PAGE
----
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A disturbing report this week that more families in Connecticut - even those in well-to-do communities - are relying on federal programs to help feed their children underscores concerns that economic conditions continue to deteriorate in the Nutmeg State.
The findings by the Connecticut Health I-Team and published Monday in The Day offer no simple remedies, but must serve as a wakeup call about the urgency of boosting jobs in a state where unemployment has hovered too long around 9 percent.
While Gov. Dannel P. Malloy has made job creation a priority and has launched such innovative initiatives as his "First Five" program offering incentives to employers, the sad truth remains that far too many people are still out of work. And until employment improves, children will continue to go hungry.
This newspaper finds statistics cited in the report alarming:
• The number of public school students eligible for free or reduced-price lunch shot up from up from 26.4 percent during the 2004-05 school year to 34 percent during the 2010-11 school year, according to the Connecticut Department of Education.
• While the three largest cities account for a large percentage of those in need, hunger also is pervasive in smaller cities and suburban communities, including New London, where a staggering 85.1 percent of the student body is eligible for free and reduced-price meals. Even East Lyme and Colchester, considered among the more prosperous towns in the region, eligibility has more than doubled.
According to End Hunger Connecticut!, a Hartford-based nonprofit, Connecticut ranks last nationwide (51st including the District of Columbia) when it comes to taking part in a federally funded breakfast program.
There are two ways to assess this statistic. Not surprisingly, agencies responsible for overseeing such government programs warn that nonparticipating school districts not only are missing out on millions in federal funds - about $2.1 million in Hartford and $1.7 million in Waterbury, for example - but also are putting youngsters at risk.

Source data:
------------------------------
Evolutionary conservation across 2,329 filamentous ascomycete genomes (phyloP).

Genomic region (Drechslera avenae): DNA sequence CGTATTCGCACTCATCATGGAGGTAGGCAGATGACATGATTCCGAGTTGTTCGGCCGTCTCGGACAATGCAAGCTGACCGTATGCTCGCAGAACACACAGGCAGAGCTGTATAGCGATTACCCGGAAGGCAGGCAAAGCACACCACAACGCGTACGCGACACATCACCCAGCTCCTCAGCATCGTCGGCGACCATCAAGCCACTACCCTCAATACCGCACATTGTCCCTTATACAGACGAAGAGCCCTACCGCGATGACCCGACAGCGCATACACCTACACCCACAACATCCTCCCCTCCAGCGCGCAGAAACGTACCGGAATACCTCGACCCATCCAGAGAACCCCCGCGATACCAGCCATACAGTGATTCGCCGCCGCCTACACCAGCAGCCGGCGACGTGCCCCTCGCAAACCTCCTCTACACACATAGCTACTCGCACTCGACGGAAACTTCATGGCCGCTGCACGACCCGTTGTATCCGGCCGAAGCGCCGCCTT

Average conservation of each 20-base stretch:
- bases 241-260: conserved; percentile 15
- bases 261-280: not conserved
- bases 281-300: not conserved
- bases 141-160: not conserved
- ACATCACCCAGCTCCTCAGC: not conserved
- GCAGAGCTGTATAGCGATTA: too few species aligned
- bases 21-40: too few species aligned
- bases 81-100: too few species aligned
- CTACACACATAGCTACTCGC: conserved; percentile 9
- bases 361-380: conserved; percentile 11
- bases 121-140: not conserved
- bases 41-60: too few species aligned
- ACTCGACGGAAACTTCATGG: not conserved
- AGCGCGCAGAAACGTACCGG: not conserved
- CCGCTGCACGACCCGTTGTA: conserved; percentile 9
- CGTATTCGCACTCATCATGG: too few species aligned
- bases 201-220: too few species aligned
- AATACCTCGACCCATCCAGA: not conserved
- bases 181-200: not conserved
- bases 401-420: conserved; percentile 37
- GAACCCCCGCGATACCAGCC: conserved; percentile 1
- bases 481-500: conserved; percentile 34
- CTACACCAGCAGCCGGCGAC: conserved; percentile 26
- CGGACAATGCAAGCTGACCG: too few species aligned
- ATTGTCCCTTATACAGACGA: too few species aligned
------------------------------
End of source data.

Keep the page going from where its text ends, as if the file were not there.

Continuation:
Another, more conservative view would be a literal application of the adage, "There's no such thing as a free lunch" (or, in this case, breakfast).
This newspaper finds it hard to accept that more than eight in 10 New London schoolchildren are really going hungry - but at the same time we agree that persistently high unemployment has hit families with children particularly hard.
The truth, we suspect, lies in-between.
"Childhood hunger is impacting school districts across the board in urban, rural, even wealthy communities," Therese Dandeneau, an education consultant with the Connecticut Department of Education's school nutrition programs, told Magaly Olivero, the Connecticut Health I-Team reporter who wrote the story.
There's no disputing the fact that hunger hurts academic performance.
"People are beginning to see nutrition as a piece of the education puzzle," said Lucy Nolan, executive director of End Hunger Connecticut!, which last year launched the "Connecticut No Kid Hungry" campaign with Gov. Malloy's office and Share Our Strength, a national organization fighting childhood hunger.
Nolan and others have cited research showing the link between eating breakfast and improved standardized testing scores. According to the Health I-Team report, Connecticut schools that provide meals report improved academic success, classroom participation and daily attendance along with decreased tardiness and bad behavior.
Until employment picks up, these problems will persist.
While these findings may be troubling, this newspaper can't overlook some cheerier scholastic topics unrelated to the hunger report, suggesting all is not bad in our region's high schools.
We point to the assortment of student athletes now being singled out as The Day's all-area players of the year. Have you ever seen a more appealing, inspiring collection of young men and women?
In addition, during the holidays The Day has been writing up-to-date profiles about student leaders who graduated 10 years ago. We find their stories refreshing antidotes to the epidemic of bad news involving schools these days.
We're sure you'll agree: There's hope.